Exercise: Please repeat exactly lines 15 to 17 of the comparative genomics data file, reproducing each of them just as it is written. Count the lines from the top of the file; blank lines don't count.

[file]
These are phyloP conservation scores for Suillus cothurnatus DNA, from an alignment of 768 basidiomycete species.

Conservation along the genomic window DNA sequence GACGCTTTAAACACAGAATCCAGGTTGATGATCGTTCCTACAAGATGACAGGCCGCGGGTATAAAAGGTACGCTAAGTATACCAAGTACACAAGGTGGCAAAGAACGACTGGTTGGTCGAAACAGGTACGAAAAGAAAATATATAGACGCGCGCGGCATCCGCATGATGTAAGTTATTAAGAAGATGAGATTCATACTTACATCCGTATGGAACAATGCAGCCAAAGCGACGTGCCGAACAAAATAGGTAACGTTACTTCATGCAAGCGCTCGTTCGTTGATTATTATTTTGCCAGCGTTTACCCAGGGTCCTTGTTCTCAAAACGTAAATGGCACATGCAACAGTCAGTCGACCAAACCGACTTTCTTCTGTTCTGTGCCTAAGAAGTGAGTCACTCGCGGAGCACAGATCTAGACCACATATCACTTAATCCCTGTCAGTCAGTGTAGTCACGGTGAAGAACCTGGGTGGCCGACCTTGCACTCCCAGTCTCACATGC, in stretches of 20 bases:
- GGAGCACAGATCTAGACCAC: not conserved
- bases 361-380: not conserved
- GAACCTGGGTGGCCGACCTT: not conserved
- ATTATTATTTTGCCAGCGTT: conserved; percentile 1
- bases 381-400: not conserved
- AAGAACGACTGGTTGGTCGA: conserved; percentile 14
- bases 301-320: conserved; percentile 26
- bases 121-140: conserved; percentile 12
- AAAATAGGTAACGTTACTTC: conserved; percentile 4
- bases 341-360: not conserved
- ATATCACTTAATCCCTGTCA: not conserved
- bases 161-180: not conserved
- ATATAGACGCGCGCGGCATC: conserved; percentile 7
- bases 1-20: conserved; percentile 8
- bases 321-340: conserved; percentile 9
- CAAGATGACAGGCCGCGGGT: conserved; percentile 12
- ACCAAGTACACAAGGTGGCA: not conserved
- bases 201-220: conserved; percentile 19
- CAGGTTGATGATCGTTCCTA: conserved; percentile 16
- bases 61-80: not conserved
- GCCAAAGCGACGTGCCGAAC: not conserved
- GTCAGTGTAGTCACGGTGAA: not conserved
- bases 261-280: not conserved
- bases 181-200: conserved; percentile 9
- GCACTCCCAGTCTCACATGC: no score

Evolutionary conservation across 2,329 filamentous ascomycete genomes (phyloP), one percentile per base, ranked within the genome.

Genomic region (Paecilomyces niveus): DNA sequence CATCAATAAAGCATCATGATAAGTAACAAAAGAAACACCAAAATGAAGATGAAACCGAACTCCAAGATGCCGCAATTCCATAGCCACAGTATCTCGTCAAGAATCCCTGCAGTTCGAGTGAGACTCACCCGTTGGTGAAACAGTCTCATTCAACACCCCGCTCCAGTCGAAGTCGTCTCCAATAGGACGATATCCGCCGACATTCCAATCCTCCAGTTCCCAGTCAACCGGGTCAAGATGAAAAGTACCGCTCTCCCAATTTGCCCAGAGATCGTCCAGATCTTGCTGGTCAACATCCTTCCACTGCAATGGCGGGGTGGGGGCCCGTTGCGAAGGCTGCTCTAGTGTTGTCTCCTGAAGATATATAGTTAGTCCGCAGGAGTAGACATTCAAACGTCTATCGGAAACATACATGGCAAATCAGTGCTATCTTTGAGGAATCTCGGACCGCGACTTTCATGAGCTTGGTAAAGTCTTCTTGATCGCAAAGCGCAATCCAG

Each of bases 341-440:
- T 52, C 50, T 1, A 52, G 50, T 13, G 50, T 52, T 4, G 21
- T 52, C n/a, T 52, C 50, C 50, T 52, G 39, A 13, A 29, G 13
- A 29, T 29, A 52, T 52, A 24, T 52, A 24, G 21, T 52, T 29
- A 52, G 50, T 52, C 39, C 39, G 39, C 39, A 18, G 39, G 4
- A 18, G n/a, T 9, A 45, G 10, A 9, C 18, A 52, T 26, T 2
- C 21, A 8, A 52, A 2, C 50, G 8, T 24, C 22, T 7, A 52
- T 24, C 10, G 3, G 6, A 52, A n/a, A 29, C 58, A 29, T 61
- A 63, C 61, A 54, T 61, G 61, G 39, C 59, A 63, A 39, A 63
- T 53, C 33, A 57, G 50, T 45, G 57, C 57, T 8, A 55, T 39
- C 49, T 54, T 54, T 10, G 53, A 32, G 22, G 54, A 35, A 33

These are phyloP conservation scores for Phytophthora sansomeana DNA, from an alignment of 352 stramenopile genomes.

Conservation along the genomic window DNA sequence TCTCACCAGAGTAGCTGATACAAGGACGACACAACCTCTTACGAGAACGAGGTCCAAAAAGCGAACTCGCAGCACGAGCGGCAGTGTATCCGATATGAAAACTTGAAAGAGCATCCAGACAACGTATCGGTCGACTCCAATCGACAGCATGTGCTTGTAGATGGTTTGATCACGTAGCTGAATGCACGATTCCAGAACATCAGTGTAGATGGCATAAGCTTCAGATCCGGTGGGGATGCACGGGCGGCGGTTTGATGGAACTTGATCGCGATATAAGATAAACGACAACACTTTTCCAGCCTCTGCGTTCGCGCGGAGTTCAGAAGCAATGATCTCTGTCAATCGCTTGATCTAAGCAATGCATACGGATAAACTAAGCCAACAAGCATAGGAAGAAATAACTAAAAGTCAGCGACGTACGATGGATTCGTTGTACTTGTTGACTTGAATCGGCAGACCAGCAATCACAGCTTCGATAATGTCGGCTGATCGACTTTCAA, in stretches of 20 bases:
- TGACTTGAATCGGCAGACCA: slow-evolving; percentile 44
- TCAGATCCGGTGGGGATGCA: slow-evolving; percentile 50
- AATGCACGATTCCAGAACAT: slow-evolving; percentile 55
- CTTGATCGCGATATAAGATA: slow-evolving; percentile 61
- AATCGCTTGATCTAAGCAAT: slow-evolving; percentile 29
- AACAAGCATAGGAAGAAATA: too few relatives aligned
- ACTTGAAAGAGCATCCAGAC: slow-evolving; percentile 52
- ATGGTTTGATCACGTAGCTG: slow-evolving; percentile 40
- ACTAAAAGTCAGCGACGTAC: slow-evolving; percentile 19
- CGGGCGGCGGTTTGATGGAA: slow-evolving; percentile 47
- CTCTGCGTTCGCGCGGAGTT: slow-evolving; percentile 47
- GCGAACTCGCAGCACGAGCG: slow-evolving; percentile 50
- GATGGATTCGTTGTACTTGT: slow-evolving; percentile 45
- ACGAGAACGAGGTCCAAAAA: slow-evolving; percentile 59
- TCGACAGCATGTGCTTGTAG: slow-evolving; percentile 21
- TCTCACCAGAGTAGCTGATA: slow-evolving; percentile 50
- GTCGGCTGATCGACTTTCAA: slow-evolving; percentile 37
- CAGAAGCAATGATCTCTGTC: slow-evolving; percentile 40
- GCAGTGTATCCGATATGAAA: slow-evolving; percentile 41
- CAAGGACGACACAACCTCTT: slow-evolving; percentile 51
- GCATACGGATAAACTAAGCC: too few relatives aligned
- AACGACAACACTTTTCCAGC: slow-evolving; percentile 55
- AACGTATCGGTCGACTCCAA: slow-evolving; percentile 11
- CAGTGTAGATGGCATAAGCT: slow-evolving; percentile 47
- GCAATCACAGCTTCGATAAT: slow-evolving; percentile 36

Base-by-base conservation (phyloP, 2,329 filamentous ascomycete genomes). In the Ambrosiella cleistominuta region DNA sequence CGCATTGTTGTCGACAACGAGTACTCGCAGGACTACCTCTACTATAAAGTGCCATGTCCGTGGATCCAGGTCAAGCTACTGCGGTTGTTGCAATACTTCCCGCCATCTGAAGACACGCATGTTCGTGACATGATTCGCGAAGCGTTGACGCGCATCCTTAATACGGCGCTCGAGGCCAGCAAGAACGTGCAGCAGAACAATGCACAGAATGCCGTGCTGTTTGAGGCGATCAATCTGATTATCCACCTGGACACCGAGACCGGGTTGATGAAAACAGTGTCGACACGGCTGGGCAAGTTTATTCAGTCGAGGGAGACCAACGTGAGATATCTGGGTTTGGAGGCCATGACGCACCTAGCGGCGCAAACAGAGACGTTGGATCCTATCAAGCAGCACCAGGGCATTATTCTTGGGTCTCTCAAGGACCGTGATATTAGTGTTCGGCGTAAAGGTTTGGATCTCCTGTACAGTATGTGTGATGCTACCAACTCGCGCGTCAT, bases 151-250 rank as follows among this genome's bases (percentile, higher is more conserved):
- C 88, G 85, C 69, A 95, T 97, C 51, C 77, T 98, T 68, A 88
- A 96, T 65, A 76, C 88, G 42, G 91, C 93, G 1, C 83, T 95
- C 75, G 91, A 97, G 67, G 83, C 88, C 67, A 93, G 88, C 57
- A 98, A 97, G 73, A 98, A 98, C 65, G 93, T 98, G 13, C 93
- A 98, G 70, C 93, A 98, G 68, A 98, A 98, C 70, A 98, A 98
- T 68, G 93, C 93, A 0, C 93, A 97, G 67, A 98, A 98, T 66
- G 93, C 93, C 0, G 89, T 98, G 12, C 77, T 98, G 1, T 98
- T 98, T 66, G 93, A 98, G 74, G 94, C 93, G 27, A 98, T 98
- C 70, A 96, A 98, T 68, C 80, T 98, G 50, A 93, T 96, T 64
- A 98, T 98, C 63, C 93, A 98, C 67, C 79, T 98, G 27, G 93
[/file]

- ATATAGACGCGCGCGGCATC: conserved; percentile 7
- bases 1-20: conserved; percentile 8
- bases 321-340: conserved; percentile 9